"The first time I had an audience with him, the first thing he asked me after greetings was about my job. I said: I am a teacher. He asked: "Apart from teaching?" I replied: "I am a university professor and teach." He said: "No, I see you deal with a global object!" I was shocked to hear that and answered: "Yes, I do make geographical globes for livelihood and nobody knows about that."
Confirming Dr. Muhaqqiq's views, Dr. Farzam goes on with his memories about the reverend Shaykh: 'There are lots of things to say that if I were to count it would come to many volumes. The reverend Shaykh, due to his purified soul and inner sincerity, would simply see things and would plainly state them without needing-as the Sufis put it-"to be emerged in the sea of revelations", so that he has often said explicitly in the presence of his disciples:
"Friends! God has graced me with the blessing of seeing the Barzakhi (of intermediate world) body of people."
I have some other memories of the same nature to tell:
A) There was an industrious and honest worker named Ali Qudati from Azerbaijan who used to work for the neighbors and sometimes worked in our house as well and got paid for it. Both in summer and winter he would wear a long military coat. Having not ever seen him, the Shaykh once told me unprecedentedly:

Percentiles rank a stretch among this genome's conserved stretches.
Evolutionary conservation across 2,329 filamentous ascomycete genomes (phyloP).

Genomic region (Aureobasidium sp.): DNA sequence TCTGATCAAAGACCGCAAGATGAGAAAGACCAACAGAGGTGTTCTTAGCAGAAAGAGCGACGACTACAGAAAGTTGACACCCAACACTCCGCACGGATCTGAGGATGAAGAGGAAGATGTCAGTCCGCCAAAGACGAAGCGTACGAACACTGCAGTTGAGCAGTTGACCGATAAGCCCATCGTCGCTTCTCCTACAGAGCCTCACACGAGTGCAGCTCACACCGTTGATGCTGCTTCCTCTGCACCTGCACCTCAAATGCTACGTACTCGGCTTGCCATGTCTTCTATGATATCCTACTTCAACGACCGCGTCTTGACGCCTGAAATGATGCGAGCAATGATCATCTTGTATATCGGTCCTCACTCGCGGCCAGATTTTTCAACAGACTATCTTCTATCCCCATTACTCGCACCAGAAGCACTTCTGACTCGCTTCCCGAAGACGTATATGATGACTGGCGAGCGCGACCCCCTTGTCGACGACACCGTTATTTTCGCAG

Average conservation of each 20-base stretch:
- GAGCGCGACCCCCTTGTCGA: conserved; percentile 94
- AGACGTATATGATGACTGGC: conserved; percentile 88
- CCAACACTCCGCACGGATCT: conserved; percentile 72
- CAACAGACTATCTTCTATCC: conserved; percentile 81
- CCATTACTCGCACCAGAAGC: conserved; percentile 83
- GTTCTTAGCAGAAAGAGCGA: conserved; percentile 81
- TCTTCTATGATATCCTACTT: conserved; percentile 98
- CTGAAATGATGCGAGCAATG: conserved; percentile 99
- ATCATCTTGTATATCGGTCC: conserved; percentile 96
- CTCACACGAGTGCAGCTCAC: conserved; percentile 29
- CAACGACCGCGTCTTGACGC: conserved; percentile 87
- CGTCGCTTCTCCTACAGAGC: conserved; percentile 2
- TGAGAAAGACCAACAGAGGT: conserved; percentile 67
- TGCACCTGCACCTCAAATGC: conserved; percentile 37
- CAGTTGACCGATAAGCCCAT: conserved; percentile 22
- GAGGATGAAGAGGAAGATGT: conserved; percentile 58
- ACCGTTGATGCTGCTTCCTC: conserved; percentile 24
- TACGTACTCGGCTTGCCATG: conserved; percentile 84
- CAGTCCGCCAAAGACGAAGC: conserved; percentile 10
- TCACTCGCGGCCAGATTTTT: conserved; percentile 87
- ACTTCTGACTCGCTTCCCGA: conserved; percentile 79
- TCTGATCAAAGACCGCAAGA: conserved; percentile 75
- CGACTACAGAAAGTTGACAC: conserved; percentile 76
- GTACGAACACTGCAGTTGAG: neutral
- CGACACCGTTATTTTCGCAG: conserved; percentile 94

"That tall man who wears military coat and comes to your house sometimes to help, is poor and has a large family, you should help him more!"
B) One Thursday morning I left home sulkily. In the evening, I went to the Shaykh's house for evening Prayer; all the friends were gathered waiting for the adhan (call to prayer) and the Shaykh was sitting in a corner. As soon as he saw me, he faced me and said: "You lose temper too quickly!" Then, shaking his head in contempt and surprise, recited the following couplet by Hafiz:
'Under His sword of sorrow, you ought to go on dancing (cheerfully)!
For the one who was killed by Him, would be granted a happy ending'
And I immediately found out my own fault!
C) About forty years ago I had some heart trouble and I got somewhat scared. I told Dr. Goya that my heart was not in a good condition and would possibly. ...